Fox agrees to five-year deal
Appeal Sports Writer
RENO – After two straight Western Athletic Conference regular-season championships and two straight NCAA Tournament appearances, Nevada rewarded head men’s basketball coach Mark Fox with a new five-year contract.
Terms of the deal weren’t disclosed, and Cary Groth, Nevada athletic director, said they won’t be made public until Fox’s contract goes before the Board of Regents in June. The new contract runs from July of 2006 to June of 2011.
Groth said her approach to the new deal was very simple.
“Is this a good deal for him, and is this contract going to make him happy,” she said.
That would be a yes and yes.
“This is an exciting day for me and my family,” said the 37-year-old Fox, who has compiled a 52-13 record. “It’s something I wanted to see happen. I’ve found a home in Northern Nevada. I’m looking forward to sustaining success here at Nevada.
“The most important thing to me is my family; there’s no argument with that. I am not going to make enough money to secure my kids forever, but I’ll be comfortable, my kids will be comfortable, and we can start saving for college and things like that. This is more about our program than it is about me. I wanted to see our program have a chance to grow. Cary has provided the commitment for that to happen.”
Fox went on to intimate that money wasn’t the big issue during the renogiation. In fact, Fox turned down some extra money yesterday morning.
“The money involved was the least important thing to me,” he said. “The thing that was the most important to me is that we are committed to the quest of enriching Nevada basketball.
“We can’t have short-sighted goals. We have to continue to strive to get better, and that’s a huge mountain to climb, but that’s a challenge I enjoy and am looking forward to.”
Fox’s name had popped up for several different jobs in the off-season. Only one school officially asked to talk to Fox, but was turned down by the Nevada athletic director. Groth said the school asked not to be identified.
“I never thought I would leave,” said Fox, who received a healthy pay raise. “I never even entertained the thought of leaving. There were certainly moments that I didn’t think we’d get this worked out, but we have, and now we can concentrate on making our team and our program better.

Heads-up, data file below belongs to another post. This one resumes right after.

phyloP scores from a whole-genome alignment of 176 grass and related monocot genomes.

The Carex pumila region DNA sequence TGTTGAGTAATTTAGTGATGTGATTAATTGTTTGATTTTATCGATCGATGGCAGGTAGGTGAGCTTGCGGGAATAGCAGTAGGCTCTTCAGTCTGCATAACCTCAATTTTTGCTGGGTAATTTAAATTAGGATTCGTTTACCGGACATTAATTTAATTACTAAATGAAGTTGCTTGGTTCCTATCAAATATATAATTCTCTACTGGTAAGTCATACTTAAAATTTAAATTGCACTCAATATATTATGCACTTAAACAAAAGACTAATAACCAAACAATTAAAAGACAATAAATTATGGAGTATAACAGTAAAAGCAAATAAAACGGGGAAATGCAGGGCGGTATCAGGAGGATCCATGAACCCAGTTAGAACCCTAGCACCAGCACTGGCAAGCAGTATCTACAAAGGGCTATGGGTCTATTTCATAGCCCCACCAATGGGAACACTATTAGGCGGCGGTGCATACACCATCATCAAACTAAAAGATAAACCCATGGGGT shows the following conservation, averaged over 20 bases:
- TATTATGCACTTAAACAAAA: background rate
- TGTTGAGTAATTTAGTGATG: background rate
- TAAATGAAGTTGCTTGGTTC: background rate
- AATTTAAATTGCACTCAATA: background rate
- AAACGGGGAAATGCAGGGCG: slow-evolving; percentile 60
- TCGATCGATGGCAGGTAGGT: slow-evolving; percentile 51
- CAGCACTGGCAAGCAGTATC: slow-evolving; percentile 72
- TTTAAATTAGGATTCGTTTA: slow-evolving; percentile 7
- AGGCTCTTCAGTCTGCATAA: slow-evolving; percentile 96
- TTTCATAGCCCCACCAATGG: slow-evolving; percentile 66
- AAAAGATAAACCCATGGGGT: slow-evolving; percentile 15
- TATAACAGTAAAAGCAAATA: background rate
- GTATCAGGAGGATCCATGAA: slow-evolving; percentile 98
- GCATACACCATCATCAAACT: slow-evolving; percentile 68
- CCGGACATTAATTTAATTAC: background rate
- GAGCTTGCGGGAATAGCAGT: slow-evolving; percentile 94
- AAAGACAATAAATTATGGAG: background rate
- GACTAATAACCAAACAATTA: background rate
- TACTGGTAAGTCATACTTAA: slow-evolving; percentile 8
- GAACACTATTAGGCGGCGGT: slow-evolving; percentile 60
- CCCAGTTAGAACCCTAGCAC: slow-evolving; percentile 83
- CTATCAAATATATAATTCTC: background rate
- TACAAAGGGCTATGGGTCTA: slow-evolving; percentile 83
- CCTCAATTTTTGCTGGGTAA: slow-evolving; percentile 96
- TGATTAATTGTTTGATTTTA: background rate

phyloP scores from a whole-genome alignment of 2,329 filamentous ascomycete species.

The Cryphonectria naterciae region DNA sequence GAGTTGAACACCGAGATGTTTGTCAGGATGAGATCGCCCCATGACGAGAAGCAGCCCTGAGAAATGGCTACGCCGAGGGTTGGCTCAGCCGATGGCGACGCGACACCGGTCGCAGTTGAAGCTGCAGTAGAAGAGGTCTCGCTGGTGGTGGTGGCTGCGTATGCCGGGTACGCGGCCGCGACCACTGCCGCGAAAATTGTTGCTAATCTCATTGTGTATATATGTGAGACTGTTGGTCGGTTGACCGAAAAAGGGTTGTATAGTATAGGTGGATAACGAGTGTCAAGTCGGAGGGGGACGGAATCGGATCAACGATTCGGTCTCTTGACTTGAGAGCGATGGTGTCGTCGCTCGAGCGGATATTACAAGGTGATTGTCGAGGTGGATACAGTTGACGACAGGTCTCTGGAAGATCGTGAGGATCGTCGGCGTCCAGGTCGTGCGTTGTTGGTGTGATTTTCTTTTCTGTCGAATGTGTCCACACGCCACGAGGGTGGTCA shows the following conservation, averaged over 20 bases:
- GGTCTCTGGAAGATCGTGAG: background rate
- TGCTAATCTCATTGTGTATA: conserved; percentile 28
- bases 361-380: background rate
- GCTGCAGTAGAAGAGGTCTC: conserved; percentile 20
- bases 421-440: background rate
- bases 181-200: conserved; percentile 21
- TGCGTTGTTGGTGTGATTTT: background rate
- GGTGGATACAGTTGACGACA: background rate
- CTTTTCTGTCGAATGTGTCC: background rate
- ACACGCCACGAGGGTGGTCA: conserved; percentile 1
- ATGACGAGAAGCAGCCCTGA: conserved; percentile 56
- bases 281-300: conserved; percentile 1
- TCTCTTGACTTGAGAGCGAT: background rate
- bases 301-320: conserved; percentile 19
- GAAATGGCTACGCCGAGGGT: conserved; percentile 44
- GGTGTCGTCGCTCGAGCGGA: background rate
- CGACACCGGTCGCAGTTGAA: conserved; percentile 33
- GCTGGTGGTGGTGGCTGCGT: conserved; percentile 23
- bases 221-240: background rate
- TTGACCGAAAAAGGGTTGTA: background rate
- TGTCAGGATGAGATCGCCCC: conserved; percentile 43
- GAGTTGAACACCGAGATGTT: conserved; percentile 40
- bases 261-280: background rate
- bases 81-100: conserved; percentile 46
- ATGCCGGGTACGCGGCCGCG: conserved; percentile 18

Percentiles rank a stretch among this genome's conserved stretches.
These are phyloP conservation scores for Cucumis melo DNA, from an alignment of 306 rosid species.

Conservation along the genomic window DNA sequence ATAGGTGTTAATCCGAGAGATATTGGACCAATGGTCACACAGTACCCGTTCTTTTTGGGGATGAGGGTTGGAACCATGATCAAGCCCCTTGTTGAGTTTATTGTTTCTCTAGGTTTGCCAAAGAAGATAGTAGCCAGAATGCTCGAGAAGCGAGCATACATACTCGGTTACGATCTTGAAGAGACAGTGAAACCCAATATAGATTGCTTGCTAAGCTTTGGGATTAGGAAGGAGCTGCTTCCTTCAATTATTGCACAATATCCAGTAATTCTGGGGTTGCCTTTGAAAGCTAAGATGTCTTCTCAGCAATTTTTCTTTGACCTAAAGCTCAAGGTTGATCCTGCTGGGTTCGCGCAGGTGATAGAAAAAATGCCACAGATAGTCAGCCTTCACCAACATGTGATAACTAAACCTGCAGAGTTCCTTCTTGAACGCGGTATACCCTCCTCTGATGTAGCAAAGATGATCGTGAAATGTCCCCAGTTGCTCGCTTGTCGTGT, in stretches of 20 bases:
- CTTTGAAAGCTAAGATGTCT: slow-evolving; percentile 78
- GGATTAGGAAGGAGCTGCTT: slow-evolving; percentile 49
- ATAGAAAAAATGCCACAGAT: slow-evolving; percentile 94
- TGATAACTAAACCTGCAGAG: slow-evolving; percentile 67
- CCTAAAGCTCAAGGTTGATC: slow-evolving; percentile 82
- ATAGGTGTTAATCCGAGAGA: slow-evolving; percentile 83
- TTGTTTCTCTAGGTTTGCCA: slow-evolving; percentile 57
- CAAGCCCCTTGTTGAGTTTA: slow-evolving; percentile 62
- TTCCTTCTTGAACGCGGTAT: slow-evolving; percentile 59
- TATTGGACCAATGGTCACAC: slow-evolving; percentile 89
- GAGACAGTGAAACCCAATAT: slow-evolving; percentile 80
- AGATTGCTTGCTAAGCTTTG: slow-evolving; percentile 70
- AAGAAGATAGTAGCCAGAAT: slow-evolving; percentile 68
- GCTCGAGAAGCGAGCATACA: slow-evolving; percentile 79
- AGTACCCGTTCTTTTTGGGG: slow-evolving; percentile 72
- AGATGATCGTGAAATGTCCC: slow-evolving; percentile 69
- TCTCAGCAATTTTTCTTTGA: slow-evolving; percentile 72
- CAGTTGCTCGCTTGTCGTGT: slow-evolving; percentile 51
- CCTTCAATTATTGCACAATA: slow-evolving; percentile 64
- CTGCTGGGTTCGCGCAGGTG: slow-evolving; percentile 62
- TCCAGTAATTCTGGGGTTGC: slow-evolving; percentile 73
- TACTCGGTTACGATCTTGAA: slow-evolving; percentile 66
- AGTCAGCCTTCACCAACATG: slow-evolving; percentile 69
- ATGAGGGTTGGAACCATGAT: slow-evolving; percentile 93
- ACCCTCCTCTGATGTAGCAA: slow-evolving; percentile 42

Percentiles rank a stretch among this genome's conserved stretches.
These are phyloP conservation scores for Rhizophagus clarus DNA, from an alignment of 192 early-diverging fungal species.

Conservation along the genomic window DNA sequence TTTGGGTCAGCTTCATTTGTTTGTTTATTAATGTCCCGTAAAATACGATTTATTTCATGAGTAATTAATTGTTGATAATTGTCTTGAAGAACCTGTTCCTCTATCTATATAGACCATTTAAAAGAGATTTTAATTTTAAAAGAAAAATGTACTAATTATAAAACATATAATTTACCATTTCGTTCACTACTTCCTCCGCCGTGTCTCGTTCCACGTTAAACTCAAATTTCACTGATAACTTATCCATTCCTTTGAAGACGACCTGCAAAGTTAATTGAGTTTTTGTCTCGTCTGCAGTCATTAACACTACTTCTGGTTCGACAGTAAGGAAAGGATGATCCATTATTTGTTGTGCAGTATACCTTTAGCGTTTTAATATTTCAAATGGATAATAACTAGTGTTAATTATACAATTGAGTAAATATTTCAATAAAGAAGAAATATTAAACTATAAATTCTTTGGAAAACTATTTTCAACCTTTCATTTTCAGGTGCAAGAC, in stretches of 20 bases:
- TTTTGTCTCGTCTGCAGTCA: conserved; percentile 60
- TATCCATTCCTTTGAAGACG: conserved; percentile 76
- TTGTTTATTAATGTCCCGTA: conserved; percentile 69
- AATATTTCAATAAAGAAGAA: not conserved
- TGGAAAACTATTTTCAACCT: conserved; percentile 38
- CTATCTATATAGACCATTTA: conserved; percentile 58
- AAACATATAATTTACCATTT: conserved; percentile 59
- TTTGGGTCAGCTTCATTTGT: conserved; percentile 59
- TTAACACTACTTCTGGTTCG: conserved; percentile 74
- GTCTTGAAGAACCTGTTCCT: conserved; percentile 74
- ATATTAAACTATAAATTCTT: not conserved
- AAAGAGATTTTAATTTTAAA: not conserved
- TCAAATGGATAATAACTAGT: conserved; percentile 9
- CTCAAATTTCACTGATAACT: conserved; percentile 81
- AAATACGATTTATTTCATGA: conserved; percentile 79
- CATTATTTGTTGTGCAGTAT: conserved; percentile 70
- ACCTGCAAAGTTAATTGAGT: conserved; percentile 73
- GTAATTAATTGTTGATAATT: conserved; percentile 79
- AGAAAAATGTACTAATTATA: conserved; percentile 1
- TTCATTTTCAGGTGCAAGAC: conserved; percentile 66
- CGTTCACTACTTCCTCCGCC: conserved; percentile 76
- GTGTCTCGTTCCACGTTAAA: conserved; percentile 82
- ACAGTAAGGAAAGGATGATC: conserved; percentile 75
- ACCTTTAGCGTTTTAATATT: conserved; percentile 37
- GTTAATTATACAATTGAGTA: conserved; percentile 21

“It’s a draining process, I have to admit it. It’s been a little bit of an issue in recruiting, but fortunately for us, we’ve been able to avoid that being too much of a hurdle. It’s something that when we started in November, I knew right then that we would have to delay it because it just takes so much of your energy and so much of your concentration. I’m really pleased that we could put it to bed.”
Fox said the negotiations dragged because of recruiting and travel. Both Fox and Groth were in Indianapolis for the Final Four, but didn’t discuss contract.
“Cary and I were just too busy,” Fox said. “I was gone 10 straight days and our season lasted until the middle of March and we both traveled. We had several meetings and conversations, but we just haven’t been able to be in the same room because, quite frankly, my job is more than these contract negotiations, and we had some things that needed to get done.”
What will it take to get Nevada to the next level?
“We’ve got to continue to recruit quality student-athletes, young men who will go to school, be good citizens and play with the competitive spirit that we deem necessary,” Fox said. “The key to any team is the quality of players, and that really has to be our focal point and how we can assist them in their pursuit while they are here. There are so many things that we can do to enrich the program, and hopefully when we reach postseason, we can find success again.”